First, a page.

Friday, 14 May 2010

Hosting Farm Visits, New Agriculture Minister, Indian Runner ducks

Yesterday the Farmer & I hosted a farm walk for a small party from our local Transition Group. For many of the party it was their first opportunity to see a real working farm and to talk to a farmer and ask questions on all aspects of farming.They were shown the milking parlour and dairy, the cows of course, and full range of what we do here.
 In this picture the visitors are being shown the last of our silage crop from last year and the Farmer is explaining to them exactly what silage is and how it is made...they were fascinated. After this we took them up through the fields to the top of the farm to see established pastures and to talk about hedge laying and wood supplies. One well managed hedgerow can provide enough wood to satisfy our firewood needs for a considerable length of time.
After the walk everyone came back to the farmhouse for tea, cake and discussion in the kitchen. It is always very interesting to hear peoples comments on their tour round the place and how very appreciative they are, but more particularly on what they have learned  from seeing at first hand how milk is produced or beef is reared. Although we are not typical of many farms in Britain, we are pleased to be able to have the public visit us and for them to feel that they have had a valuable learning experience as well as a pleasant afternoon in the countryside. ( I hope that does not sound rather patronising!)

Well, we have a new government and a new minister in charge of DEFRA. At least Caroline Spelman has a background in agriculture and has stated that she has a desire to'increase food production' according to the report in the Farmers Guardian. Roger Williams, LibDem agriculture spokesman in the previous govenment, and a farmer, has said there is reason for 'great optimism' for farmers. Interesting times ahead!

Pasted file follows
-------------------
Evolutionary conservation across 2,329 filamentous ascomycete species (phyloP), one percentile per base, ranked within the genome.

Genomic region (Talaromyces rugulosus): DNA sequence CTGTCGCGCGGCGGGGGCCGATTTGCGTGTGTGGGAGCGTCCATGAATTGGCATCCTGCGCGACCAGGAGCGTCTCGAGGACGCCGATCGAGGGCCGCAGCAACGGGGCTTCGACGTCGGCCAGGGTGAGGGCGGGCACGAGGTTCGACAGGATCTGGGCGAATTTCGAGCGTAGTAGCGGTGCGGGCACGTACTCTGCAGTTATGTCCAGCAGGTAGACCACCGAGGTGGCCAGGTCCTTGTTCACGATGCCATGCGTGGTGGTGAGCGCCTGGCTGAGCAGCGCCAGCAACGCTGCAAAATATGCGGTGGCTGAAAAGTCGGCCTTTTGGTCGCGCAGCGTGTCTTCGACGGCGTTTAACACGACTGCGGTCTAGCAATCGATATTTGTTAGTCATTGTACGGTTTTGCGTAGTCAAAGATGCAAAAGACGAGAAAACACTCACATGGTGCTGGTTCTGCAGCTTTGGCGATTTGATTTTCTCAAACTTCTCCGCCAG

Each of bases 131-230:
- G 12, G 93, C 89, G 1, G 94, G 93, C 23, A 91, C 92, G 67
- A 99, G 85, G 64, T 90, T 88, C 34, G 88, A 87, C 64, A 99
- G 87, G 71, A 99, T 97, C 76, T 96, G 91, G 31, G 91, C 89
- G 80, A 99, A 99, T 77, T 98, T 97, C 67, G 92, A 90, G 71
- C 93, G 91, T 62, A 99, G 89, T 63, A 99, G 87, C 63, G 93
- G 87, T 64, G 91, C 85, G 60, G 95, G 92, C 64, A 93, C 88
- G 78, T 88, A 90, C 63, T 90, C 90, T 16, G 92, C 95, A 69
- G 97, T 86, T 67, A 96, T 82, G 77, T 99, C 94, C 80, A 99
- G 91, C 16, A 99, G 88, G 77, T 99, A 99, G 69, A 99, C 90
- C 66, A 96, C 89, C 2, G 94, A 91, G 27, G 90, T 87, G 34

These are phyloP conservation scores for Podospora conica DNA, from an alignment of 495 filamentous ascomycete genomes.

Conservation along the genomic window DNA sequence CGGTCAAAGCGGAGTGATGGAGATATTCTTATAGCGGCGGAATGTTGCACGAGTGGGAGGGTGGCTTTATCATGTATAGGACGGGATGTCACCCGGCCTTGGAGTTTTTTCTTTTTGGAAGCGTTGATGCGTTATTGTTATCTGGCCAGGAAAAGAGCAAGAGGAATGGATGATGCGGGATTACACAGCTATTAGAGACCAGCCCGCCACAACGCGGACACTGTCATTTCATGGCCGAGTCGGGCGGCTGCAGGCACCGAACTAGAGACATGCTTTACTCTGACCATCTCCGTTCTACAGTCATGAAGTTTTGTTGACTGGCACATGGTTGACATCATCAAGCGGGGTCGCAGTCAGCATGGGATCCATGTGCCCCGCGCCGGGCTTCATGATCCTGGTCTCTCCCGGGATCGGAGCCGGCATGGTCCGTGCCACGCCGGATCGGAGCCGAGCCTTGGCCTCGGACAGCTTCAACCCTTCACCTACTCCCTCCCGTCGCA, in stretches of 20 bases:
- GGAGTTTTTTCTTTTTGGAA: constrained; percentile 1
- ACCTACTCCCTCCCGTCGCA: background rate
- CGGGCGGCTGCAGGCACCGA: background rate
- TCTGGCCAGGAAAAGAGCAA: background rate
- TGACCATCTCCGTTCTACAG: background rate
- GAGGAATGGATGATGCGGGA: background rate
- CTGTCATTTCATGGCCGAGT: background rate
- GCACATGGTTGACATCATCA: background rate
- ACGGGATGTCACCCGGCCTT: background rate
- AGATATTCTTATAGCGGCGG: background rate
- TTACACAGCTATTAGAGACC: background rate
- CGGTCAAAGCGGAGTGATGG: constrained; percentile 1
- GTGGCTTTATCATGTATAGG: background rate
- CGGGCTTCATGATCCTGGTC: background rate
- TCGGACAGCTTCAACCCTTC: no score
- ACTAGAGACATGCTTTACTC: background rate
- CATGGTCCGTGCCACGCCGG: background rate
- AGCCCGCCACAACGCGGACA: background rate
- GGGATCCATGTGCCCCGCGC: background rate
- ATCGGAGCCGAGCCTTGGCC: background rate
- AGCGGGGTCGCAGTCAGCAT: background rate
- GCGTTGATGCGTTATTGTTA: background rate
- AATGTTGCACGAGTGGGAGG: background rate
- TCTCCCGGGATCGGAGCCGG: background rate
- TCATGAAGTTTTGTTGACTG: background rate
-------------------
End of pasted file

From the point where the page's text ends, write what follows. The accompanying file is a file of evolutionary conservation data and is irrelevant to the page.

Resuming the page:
A couple of days ago we were given some Indian Runner drakes that were surplus to requirements on a friends smallholding. The Farmer built them a neat little duck house that floats in the middle of the pond near the house and put them in it for their first night here. The following morning the Farmer got into his canoe and paddled out to release them. They immediately made their way to the bank and have not gone near the water since. Fortunately they are protected from Reynard by the electric fence that is keeping the chickens secure while they range-freely around the pond paddock. We think they are not accustomed to a large expanse of water and so are completely freaked out by it!
They are odd looking ducks, rather like tall bottles on legs and they sway around the edge of the pond bank in a tight nervous trio. Beacuse they are quite tall and elongated they have that same look as meerkats, of peering into the distance preparing to be alarmed. They are very comical.

Yesterday the Farmer was lamenting the lack of rain to encourage his re-seeded fields to grow. Today his prayers have been answered and it has hardly stopped raining all day. It is 'gentle rain from heaven' which is perfect for the seeds and for the gardens which have also been very dry  of course, so things will now shoot on apace in the next few days, especially if the temperatures warm up a little too.
Everything is now dressed in the most amazing shades of spring green and beginning to look lush though the oak & ash trees are slow in coming into leaf and neither one seems to be ahead of the other so we are a bit confused about the old adage this year;
If the oak comes before the ash,
Then we are in for a splash.
If the ash before oak we are in for a soak.

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